Oct 21 2016

What Are Tiangong 1 and Tiangong 2?

A few days ago China launched a crewed mission to it’s newest space station, Tiangong 2. The crew has since successfully docked and are, as far as reports indicate, having a perfectly normal mission on board the orbital laboratory. Obviously in reading this you know that they are space stations, sure, but just what are they in reality? What are the machines, and what is their role? Let’s take a very quick look.

Artists rendering of the Tianhe space station concept.

Artists rendering of the Tianhe space station concept.

The Tiangong program was started in 1992, but had it’s first launch in 2011. The Tiangaong program is designed to allow China the opportunity to research long duration space flight on their own, towards their plans of constructing their own modular space station, much in the same vein as Mir or the ISS.

Tiangong 1 was launched on September 29th, 2011. It was visited by 2 crewed missions, Shenzhou 9 and 10. It functioned primarly as a “target vehicle” and held its crews for a period of around 2 weeks each. Tiangong 1 is still in orbit, however, through 2016 rumors and eventual confirmation came out that control had been lost of the station, and that a controlled reentry would not be possible. This is similar to Skylab in 1979, as it had no way to safely come down from orbit. The difference is that Tiangong is much smaller, so there is even less chance of any debris from it reaching populated areas, if breakup even occurs over land.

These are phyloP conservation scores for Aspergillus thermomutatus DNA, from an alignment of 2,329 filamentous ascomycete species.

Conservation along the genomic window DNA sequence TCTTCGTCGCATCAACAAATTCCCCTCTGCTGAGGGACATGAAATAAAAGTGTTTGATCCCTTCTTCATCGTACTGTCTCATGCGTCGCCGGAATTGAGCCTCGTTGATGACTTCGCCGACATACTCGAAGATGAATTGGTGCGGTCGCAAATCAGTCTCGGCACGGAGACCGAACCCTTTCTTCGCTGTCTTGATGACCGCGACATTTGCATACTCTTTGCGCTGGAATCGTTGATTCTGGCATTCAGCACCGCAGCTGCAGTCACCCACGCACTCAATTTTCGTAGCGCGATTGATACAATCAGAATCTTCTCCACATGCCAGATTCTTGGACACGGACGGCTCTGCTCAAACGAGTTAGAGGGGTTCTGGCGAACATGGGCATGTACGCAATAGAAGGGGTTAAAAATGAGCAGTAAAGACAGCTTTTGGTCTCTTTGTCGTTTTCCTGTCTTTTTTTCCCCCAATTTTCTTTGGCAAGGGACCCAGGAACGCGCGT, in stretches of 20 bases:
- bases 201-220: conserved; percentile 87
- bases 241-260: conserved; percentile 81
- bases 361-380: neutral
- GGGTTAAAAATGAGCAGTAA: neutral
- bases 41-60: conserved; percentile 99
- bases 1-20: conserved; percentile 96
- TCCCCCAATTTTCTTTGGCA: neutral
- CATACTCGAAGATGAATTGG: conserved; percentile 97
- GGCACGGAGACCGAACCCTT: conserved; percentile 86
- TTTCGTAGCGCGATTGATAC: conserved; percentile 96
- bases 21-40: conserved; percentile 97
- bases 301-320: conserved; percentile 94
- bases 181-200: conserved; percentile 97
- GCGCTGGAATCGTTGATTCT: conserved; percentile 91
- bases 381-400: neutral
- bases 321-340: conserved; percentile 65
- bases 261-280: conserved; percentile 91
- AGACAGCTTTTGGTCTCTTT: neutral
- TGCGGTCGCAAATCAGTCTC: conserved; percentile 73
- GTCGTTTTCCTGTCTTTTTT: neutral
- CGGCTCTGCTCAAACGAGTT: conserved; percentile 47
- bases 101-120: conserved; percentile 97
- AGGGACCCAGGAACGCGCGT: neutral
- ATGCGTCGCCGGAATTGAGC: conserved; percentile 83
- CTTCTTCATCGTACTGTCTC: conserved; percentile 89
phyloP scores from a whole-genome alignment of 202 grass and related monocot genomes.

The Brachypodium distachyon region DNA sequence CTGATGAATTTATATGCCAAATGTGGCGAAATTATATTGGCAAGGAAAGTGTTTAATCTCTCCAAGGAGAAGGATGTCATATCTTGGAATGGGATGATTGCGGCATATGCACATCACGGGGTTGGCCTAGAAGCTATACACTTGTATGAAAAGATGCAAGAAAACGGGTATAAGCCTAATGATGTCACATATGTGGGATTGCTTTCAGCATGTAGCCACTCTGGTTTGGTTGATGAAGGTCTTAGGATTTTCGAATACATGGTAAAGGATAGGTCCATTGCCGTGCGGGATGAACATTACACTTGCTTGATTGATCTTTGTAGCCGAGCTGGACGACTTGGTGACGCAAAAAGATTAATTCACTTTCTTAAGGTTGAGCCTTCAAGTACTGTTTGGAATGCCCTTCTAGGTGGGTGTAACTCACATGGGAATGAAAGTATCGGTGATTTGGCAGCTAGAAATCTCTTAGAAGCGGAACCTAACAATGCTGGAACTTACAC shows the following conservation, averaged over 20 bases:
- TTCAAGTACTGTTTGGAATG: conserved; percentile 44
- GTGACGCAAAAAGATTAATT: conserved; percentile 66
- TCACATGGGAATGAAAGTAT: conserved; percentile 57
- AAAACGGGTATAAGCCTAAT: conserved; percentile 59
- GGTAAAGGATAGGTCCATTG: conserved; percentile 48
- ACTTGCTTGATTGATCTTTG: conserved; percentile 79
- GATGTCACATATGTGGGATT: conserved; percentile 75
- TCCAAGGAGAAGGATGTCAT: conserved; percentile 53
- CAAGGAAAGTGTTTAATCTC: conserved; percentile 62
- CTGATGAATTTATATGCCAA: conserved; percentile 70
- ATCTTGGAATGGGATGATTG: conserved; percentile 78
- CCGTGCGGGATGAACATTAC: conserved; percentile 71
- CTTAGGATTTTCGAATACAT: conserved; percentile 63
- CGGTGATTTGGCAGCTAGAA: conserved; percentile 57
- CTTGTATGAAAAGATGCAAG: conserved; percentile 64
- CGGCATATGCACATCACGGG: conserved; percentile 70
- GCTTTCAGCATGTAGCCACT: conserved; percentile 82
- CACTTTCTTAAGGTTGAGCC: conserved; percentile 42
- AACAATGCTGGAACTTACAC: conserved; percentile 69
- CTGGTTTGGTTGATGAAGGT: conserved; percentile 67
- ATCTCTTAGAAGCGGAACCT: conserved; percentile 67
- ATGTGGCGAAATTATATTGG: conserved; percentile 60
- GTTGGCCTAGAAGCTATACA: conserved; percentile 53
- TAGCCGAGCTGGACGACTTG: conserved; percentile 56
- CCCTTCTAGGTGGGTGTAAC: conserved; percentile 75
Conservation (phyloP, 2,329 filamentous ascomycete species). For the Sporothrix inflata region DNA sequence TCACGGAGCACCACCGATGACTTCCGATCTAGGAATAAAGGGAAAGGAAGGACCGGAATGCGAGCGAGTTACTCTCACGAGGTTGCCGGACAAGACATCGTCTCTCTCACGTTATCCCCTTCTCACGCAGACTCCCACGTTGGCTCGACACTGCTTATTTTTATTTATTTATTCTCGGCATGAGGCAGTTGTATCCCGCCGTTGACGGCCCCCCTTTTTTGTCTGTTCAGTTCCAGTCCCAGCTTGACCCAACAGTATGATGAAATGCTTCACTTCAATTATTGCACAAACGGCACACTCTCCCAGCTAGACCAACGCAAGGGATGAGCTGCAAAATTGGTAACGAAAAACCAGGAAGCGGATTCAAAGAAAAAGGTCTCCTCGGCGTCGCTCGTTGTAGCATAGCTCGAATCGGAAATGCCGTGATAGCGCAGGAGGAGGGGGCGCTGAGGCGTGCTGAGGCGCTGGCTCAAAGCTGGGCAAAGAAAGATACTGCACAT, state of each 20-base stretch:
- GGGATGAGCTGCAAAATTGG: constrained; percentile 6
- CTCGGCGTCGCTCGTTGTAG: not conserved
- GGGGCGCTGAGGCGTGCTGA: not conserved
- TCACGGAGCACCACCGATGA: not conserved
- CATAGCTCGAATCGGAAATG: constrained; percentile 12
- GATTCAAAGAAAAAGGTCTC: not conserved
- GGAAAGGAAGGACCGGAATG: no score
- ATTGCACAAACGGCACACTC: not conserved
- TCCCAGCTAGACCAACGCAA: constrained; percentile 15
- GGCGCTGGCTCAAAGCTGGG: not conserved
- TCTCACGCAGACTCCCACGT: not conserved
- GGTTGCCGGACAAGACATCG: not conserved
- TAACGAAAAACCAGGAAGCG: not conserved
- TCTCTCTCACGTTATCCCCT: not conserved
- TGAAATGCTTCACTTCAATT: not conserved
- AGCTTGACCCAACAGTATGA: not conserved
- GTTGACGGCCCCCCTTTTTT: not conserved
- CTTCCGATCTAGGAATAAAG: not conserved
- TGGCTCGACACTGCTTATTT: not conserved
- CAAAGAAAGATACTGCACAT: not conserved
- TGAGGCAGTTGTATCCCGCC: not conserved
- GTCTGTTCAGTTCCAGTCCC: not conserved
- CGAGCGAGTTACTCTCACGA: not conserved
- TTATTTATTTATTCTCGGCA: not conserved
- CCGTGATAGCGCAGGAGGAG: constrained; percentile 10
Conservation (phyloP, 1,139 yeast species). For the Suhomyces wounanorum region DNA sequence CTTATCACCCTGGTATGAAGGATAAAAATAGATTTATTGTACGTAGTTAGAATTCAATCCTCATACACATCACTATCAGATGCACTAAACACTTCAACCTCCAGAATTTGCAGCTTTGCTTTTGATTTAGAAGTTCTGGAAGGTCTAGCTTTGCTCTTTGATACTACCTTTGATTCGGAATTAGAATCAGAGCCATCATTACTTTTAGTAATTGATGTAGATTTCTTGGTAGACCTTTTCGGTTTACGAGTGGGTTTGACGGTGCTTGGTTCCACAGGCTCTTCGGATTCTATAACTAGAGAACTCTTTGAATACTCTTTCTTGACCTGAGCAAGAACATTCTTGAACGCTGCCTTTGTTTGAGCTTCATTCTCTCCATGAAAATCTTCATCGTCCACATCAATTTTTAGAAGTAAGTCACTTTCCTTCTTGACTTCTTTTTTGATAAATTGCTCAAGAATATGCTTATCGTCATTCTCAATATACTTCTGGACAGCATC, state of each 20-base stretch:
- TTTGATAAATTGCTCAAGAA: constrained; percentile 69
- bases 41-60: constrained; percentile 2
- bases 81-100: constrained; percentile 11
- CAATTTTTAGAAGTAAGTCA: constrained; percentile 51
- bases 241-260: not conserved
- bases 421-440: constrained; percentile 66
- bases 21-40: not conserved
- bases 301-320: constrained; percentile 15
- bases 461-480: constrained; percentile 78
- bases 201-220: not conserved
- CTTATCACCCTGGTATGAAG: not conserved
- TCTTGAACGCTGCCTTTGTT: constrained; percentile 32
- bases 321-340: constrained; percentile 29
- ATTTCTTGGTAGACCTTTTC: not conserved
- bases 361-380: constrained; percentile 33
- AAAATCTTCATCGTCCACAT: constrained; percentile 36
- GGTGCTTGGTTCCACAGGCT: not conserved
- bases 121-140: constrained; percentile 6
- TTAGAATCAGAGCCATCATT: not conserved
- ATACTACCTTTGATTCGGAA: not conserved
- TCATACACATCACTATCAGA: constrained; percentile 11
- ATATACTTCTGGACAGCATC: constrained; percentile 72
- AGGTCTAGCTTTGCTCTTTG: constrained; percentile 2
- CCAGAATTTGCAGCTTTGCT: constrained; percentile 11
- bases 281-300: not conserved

Tiangong 1 diagram.

Tiangong 1 diagram.

Tiangong 2 was launched September 15th, 2016. It is designed to support crews for up to 30 days, and conduct more practical research than Tiangong 1. The first crew, launched on Shenzhou 11, is currently residing on the station and things so far seem fine. There are plans for a resupply craft, Tianzhou, to launch in 2017 and demonstrate fuel resupply capabilities.

Shenzhou spacecraft diagram

Shenzhou spacecraft diagram

There are plans for one more Tiangong station, Tiangong 3, and following that construction should begin on the “Chinese Modular Space Station.” From there, who knows what China’s next plans are: quite possibly manned lunar missions, I would guess.

That’s that: I just wanted to share a quick overview, for those interested. As always, check out the links below.

https://en.wikipedia.org/wiki/Tiangong_program

https://en.wikipedia.org/wiki/Tiangong-1

https://en.wikipedia.org/wiki/Tiangong-2

https://en.wikipedia.org/wiki/Tiangong-3

https://en.wikipedia.org/wiki/Tianzhou_(spacecraft)

https://en.wikipedia.org/wiki/Chinese_large_modular_space_station

https://en.wikipedia.org/wiki/Shenzhou_(spacecraft)

 

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